A New View of the Cone Nebula From the Very Large Telescope

The Cone Nebula is part of a star-forming region of space, NGC 2264, about 2500 light-years away. This image was released on the occasion of ESO’s 60th anniversary. Credit: ESO

Here’s a dramatic and spectacular new view of the Cone Nebula, as seen by the Very Large Telescope (VLT). This nebula is part of a distant star-forming region called NGC 2264, which about 2,500 light-years away. Its pillar-like appearance is a perfect example of the shapes that can develop in giant clouds of cold molecular gas and dust, known for creating new stars.

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Astrophoto: Pulp Fiction by César Cantú

The Cone and Christmas Tree Nebula. Credit: {link url="http://www.astrophoto.com.mx/index.php?"}César Cantú{/link}. Click for higher resolution version.


Astrophotographer César Cantú from the Chilidog Observatory in Monterrey, Mexico calls this image “Pulp Fiction” for its violent areas of hot, deadly gases being expelled by the young stars, solar windstorms, huge accumulations of cosmic dust. But the two features show here are actually are named after things much more peaceful in nature: The Cone Nebula and the Christmas Tree Cluster. This open cluster of stars was discovered by William Herschel in 1785 and is cataloged as NGC 2264 and lies at a distance of 2,600 light years from our solar system.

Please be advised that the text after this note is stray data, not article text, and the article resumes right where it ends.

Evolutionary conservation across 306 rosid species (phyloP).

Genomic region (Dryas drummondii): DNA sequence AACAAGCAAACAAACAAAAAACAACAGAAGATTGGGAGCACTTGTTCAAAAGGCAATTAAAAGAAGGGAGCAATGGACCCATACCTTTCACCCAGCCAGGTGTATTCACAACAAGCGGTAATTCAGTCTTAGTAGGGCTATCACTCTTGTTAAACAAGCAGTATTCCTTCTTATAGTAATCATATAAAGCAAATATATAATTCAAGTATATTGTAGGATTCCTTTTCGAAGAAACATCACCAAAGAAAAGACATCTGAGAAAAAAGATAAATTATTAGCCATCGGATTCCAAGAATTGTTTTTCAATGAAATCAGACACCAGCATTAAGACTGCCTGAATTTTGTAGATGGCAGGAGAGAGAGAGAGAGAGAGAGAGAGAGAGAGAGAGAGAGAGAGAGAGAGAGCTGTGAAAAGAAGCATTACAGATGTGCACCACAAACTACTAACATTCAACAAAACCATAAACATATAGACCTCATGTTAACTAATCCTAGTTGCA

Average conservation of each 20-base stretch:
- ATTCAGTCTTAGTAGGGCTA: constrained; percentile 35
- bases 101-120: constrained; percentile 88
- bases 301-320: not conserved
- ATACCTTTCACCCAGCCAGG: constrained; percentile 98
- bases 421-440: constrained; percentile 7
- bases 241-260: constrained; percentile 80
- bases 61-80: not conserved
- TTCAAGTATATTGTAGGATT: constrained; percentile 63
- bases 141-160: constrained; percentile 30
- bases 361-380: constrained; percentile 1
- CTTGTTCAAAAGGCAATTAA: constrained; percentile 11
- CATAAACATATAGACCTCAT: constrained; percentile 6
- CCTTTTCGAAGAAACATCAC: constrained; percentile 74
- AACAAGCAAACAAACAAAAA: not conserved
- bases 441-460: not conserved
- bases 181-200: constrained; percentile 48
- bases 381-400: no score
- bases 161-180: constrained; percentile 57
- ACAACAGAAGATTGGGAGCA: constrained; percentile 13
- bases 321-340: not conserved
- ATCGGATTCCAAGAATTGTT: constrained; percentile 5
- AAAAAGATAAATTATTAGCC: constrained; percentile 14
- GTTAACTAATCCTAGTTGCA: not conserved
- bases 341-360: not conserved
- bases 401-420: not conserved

“This is an H II region located in the constellation Monoceros,” César says, “a region with much stardust. The picture shows also the Hubble Variable Nebula, like a little flash at the top right. This is a vast field reached with the telescope and focal reducer FSQ106, which gives a focal length of 385mm with great resolution. The camera used was the FLI8300, with 4:30 hours of exposure.”

Click the image for access to a higher resolution version on César’s website.

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